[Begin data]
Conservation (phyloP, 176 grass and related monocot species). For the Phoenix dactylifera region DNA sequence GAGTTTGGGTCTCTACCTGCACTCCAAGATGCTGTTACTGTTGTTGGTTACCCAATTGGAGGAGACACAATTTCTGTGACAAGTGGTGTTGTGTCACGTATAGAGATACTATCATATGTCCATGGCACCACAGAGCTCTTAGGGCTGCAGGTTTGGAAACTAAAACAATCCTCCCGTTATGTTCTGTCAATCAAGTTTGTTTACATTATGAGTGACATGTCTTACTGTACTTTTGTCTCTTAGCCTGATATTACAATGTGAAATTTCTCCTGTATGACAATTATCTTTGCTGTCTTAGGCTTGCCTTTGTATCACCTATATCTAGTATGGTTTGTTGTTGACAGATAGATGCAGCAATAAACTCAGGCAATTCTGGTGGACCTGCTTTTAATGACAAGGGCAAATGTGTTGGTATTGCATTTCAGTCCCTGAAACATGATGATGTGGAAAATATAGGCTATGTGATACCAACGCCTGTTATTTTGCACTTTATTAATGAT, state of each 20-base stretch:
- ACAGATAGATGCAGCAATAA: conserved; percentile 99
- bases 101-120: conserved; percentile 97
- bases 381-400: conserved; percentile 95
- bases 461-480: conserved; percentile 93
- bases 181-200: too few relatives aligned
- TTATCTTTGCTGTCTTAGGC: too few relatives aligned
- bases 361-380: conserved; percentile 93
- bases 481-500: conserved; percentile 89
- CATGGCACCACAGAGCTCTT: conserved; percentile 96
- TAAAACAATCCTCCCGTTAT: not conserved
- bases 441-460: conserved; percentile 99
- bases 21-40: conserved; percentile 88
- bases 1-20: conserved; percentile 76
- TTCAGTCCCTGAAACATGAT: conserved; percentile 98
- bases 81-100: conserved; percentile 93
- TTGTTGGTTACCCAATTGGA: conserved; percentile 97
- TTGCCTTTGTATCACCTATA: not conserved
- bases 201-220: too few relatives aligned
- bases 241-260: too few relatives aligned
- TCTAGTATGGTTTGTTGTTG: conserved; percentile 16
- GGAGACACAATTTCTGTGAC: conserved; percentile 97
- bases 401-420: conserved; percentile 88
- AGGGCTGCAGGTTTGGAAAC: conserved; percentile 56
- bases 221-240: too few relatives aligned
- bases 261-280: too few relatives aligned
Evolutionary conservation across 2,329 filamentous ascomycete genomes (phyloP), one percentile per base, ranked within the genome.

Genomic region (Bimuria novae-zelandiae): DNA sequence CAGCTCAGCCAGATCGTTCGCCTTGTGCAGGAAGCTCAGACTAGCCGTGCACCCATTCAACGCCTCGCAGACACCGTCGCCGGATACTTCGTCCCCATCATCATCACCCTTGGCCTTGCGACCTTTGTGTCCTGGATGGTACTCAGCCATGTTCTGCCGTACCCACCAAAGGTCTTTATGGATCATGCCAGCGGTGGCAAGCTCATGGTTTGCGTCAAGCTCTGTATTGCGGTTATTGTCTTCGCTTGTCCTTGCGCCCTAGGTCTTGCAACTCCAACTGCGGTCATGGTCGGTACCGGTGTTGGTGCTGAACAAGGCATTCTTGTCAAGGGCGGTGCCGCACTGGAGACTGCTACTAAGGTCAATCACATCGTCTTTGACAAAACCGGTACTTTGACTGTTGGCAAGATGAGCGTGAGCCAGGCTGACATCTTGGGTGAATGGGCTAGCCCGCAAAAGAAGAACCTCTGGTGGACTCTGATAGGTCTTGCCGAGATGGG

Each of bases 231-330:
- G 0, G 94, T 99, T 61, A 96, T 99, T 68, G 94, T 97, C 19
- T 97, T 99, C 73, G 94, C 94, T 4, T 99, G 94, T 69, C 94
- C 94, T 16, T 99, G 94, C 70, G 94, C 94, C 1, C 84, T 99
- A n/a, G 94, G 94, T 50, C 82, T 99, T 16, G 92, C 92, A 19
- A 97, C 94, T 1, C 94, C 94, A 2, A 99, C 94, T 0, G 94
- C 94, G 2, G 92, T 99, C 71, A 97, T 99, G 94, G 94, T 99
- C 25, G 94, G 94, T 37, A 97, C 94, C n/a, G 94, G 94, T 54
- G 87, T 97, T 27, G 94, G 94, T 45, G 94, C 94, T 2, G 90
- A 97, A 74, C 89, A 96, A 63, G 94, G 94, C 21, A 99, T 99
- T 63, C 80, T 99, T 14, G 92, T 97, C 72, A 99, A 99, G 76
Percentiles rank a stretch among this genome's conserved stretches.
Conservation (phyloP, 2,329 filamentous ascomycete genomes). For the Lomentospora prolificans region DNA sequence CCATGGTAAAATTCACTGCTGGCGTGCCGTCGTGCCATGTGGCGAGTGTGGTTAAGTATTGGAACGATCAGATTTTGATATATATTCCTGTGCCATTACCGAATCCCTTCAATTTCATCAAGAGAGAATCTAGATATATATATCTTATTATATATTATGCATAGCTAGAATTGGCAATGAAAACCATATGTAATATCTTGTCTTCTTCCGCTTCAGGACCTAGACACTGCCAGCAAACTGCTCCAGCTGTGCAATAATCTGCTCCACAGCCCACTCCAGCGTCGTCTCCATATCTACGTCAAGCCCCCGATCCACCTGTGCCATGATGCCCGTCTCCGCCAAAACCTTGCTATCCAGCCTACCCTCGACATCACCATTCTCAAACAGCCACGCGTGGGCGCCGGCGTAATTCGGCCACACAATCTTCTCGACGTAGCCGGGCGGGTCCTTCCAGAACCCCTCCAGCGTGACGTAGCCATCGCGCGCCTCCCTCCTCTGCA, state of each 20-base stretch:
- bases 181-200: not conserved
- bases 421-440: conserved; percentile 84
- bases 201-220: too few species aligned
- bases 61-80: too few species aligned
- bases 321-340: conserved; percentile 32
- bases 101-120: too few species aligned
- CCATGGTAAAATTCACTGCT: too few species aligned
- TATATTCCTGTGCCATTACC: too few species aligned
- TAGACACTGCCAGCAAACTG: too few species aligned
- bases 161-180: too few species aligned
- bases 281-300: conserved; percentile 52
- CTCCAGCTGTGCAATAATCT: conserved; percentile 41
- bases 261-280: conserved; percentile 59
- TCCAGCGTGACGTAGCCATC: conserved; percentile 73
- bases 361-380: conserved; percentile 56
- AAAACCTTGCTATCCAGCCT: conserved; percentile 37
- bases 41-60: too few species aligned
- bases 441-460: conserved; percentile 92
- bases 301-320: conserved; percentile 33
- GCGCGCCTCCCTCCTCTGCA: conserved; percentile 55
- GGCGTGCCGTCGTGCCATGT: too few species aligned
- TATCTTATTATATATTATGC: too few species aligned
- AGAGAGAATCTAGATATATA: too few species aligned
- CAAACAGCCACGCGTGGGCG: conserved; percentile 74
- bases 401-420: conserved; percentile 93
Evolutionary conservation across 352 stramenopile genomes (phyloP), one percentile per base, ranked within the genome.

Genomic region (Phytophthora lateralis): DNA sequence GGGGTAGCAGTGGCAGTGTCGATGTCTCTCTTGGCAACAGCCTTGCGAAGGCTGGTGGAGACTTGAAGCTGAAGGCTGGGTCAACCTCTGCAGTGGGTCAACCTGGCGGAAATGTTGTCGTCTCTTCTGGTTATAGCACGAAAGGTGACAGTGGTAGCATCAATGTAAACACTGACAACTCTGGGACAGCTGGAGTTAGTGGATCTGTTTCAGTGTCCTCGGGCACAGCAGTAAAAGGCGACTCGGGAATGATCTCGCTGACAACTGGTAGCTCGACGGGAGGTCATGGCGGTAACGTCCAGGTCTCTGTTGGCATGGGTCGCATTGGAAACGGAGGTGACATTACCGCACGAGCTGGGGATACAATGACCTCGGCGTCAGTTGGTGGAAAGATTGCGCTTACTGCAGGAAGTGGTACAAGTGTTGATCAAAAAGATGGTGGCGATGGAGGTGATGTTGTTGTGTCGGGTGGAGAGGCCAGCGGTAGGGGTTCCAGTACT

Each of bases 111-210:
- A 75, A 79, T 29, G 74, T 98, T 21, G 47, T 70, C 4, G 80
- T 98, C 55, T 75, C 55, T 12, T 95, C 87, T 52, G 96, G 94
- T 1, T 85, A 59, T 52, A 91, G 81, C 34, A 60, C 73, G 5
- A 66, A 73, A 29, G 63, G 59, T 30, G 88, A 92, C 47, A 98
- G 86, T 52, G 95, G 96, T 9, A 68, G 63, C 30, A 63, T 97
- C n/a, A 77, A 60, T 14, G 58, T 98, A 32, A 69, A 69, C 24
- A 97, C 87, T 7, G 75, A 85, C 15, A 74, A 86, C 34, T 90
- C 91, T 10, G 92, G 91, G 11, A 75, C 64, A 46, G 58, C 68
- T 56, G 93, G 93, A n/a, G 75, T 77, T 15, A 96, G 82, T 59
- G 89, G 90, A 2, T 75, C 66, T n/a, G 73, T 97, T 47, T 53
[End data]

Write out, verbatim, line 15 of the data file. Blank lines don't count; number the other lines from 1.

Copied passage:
- TTCAGTCCCTGAAACATGAT: conserved; percentile 98